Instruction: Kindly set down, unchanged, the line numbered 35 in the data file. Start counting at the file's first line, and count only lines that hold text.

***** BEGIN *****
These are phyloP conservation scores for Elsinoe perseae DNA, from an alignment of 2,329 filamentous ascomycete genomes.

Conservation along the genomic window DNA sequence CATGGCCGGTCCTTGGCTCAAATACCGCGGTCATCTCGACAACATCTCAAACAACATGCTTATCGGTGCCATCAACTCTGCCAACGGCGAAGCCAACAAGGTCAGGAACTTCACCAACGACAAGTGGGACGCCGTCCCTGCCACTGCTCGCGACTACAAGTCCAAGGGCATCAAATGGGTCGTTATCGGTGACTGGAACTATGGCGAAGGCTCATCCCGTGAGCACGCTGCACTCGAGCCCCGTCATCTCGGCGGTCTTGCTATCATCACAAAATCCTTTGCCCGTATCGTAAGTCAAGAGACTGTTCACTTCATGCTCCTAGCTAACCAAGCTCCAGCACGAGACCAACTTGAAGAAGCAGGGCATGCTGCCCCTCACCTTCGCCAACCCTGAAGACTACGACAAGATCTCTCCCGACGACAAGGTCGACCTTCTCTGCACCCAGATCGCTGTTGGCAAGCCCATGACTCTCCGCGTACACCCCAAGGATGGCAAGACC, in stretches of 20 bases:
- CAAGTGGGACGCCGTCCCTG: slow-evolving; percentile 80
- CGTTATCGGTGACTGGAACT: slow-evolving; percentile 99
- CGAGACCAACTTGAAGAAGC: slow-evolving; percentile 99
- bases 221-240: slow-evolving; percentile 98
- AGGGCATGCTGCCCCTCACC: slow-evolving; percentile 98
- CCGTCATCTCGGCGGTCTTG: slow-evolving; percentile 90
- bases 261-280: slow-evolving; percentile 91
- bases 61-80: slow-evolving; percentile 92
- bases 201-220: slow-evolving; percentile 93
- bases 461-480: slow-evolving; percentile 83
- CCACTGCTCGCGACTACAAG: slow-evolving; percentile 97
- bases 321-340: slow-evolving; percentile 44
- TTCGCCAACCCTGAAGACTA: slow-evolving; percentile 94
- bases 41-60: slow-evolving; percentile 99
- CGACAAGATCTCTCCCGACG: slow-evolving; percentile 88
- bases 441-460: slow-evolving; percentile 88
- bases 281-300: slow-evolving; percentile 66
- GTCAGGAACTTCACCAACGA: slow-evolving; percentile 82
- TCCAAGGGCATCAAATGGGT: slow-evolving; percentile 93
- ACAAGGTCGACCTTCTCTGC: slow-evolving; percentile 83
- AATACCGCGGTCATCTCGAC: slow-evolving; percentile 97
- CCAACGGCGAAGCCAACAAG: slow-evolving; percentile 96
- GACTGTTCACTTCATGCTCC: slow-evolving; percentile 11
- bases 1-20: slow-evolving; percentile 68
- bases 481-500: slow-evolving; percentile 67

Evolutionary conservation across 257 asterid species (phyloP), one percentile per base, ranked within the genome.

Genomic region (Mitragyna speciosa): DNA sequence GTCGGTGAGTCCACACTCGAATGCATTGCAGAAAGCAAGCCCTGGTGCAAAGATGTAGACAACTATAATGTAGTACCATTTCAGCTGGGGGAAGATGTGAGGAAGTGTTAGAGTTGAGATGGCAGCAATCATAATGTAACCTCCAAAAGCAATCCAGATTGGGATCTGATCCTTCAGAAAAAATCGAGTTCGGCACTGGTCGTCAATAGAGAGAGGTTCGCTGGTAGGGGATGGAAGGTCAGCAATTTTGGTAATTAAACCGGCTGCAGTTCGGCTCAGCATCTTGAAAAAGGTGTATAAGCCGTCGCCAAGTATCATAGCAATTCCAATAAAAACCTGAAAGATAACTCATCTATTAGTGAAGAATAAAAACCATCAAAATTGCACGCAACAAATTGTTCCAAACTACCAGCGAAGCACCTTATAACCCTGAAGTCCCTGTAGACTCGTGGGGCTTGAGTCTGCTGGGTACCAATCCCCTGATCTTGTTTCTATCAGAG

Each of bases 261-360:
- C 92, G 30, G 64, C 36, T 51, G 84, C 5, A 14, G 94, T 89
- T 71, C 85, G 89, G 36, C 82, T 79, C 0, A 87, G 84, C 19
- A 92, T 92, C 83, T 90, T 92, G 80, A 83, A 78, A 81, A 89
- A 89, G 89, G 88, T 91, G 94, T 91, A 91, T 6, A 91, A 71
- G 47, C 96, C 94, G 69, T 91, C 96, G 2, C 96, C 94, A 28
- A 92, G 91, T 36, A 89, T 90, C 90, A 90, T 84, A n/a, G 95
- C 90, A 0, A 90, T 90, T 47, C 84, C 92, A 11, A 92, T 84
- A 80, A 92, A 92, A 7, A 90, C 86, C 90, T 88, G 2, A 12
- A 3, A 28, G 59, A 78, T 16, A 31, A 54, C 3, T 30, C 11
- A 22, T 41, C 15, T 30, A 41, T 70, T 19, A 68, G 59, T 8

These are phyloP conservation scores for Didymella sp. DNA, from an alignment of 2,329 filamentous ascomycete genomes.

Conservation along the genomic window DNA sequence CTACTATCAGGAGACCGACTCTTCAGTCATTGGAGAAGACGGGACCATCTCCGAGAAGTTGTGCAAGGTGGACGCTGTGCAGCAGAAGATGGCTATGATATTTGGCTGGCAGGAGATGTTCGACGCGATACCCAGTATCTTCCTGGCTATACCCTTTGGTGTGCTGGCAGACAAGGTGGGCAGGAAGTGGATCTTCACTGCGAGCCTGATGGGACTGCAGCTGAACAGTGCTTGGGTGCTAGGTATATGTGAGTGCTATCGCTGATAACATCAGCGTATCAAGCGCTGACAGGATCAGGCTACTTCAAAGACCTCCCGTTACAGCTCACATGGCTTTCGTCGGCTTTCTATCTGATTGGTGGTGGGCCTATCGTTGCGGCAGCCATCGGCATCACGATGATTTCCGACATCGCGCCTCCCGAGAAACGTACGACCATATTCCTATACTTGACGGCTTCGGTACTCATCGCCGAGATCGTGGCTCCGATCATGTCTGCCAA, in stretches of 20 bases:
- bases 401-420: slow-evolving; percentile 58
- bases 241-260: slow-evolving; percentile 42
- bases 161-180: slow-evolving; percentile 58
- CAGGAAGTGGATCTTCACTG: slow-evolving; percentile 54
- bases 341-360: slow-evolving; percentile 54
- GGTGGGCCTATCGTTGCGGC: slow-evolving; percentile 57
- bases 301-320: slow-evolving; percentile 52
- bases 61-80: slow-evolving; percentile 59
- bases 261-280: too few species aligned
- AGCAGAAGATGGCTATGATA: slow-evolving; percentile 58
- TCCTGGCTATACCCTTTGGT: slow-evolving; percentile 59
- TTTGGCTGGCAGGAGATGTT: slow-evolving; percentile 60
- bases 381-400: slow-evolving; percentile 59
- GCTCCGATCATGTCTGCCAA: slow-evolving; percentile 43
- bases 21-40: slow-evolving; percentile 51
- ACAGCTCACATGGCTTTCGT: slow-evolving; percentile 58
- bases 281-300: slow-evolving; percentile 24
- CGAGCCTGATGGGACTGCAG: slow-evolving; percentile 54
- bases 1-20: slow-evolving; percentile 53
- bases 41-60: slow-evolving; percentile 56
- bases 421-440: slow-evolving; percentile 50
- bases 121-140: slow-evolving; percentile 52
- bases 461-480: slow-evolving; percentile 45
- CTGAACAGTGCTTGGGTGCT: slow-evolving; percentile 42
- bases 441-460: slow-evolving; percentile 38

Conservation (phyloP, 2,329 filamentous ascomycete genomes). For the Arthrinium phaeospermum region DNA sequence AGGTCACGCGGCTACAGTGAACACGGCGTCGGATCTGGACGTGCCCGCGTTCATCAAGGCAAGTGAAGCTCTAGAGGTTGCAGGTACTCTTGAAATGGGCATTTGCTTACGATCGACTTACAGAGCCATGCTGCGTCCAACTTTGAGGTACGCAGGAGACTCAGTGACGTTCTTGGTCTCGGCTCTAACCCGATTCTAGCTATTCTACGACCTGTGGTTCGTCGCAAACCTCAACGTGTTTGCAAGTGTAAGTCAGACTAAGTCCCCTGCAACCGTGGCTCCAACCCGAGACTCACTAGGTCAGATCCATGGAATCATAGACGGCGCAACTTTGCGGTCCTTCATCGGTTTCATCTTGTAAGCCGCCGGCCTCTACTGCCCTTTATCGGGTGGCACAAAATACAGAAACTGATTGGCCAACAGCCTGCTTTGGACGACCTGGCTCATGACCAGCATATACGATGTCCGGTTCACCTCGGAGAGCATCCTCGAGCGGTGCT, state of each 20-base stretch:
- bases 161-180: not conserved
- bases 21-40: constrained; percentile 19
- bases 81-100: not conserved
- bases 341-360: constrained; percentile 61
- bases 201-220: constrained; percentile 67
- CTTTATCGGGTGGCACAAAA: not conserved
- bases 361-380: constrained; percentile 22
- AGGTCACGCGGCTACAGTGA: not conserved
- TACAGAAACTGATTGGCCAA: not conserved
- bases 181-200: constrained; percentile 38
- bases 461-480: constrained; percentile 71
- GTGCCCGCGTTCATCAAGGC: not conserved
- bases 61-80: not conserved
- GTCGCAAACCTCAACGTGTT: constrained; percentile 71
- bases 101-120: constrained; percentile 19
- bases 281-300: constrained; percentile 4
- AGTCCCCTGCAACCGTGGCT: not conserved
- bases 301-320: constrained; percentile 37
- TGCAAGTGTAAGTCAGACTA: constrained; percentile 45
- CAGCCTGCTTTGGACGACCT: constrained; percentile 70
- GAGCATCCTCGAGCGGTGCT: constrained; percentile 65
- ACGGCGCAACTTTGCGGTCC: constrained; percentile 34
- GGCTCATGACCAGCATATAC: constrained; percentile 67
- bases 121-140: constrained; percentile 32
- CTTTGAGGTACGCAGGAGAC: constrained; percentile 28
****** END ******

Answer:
- G 47, C 96, C 94, G 69, T 91, C 96, G 2, C 96, C 94, A 28